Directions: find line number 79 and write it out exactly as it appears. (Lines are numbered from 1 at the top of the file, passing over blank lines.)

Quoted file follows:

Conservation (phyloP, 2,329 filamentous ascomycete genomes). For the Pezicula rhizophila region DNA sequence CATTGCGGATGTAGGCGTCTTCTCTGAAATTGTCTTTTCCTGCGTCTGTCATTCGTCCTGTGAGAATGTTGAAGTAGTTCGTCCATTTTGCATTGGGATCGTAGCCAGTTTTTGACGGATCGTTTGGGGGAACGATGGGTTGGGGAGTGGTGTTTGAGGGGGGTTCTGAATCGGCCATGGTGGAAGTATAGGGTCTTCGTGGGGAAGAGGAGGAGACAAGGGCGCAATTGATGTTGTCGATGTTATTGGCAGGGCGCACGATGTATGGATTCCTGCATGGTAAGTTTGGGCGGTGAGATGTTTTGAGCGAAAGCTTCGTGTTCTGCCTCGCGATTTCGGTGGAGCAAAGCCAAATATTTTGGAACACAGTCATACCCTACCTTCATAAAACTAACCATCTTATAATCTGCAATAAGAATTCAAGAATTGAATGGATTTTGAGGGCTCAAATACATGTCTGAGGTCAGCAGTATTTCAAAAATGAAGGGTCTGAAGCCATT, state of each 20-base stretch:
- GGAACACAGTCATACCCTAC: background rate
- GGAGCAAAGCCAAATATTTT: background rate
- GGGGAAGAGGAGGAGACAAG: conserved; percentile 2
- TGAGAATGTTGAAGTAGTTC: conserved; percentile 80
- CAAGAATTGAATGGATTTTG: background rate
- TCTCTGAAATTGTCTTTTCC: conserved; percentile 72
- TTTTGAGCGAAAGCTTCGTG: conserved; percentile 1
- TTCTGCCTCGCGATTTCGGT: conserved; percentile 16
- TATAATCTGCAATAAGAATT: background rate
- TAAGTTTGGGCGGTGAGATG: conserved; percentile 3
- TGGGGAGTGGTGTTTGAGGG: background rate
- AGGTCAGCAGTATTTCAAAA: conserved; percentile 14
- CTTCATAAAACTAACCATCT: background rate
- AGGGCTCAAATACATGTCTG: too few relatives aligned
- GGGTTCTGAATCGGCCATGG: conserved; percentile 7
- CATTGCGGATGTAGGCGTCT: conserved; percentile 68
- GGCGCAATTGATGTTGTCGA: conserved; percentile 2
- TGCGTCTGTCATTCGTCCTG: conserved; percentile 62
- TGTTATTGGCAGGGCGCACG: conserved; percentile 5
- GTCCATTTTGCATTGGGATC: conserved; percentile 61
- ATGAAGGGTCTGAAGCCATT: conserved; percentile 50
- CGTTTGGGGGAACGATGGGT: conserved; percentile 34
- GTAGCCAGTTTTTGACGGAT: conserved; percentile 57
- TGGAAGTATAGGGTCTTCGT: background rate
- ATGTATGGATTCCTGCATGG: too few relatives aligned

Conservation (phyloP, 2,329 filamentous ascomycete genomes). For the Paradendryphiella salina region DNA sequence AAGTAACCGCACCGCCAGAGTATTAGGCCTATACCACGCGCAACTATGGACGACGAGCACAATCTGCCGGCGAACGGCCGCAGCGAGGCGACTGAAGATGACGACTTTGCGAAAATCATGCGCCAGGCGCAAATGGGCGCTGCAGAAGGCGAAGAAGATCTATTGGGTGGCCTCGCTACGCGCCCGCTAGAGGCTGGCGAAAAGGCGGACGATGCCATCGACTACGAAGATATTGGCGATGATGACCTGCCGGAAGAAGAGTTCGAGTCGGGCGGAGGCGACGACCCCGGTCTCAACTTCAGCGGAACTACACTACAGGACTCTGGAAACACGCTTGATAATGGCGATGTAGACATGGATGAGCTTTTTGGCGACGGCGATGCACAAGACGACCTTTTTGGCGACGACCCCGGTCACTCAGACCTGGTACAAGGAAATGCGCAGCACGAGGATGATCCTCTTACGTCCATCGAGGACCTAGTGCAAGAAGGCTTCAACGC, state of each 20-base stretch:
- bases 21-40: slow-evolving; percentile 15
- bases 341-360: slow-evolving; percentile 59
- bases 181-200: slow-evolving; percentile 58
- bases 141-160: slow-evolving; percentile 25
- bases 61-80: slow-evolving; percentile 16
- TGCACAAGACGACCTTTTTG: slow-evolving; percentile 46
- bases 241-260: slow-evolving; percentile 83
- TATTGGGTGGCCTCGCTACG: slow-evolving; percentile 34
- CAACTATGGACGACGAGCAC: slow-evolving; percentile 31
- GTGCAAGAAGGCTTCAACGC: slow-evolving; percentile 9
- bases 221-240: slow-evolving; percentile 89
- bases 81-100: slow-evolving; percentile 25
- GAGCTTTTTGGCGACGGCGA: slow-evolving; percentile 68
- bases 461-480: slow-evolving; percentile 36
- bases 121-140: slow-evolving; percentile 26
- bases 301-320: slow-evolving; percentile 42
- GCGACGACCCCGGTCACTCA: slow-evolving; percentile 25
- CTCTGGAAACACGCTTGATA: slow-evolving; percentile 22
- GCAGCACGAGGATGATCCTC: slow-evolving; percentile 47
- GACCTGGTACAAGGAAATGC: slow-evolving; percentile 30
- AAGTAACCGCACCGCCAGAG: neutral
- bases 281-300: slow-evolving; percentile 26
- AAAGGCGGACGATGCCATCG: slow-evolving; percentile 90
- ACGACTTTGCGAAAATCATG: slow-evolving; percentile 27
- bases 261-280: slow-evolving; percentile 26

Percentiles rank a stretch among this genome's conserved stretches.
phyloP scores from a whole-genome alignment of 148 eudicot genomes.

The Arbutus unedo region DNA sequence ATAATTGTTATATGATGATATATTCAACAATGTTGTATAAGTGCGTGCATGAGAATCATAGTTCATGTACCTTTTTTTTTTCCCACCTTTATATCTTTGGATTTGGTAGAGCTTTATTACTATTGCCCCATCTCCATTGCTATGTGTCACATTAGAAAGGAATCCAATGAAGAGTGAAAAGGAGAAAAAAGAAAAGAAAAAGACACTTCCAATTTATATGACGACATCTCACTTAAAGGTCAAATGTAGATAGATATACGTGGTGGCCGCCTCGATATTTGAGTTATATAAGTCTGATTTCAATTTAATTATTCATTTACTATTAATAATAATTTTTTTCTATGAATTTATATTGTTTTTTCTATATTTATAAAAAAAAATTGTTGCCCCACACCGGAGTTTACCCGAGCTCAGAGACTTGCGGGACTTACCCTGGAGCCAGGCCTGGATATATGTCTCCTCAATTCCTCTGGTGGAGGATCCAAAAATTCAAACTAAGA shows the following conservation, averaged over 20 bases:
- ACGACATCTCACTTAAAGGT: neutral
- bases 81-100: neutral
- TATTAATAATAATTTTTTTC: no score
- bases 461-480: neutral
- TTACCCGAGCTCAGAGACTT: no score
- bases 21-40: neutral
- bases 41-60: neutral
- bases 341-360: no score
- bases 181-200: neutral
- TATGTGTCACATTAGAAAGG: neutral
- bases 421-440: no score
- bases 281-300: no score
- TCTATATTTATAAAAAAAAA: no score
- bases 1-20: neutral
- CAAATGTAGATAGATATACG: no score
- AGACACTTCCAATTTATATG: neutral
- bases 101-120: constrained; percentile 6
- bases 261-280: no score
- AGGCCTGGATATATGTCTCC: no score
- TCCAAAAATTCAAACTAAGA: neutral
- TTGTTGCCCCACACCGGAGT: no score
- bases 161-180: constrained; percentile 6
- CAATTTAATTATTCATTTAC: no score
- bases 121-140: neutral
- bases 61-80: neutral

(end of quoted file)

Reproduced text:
- bases 121-140: neutral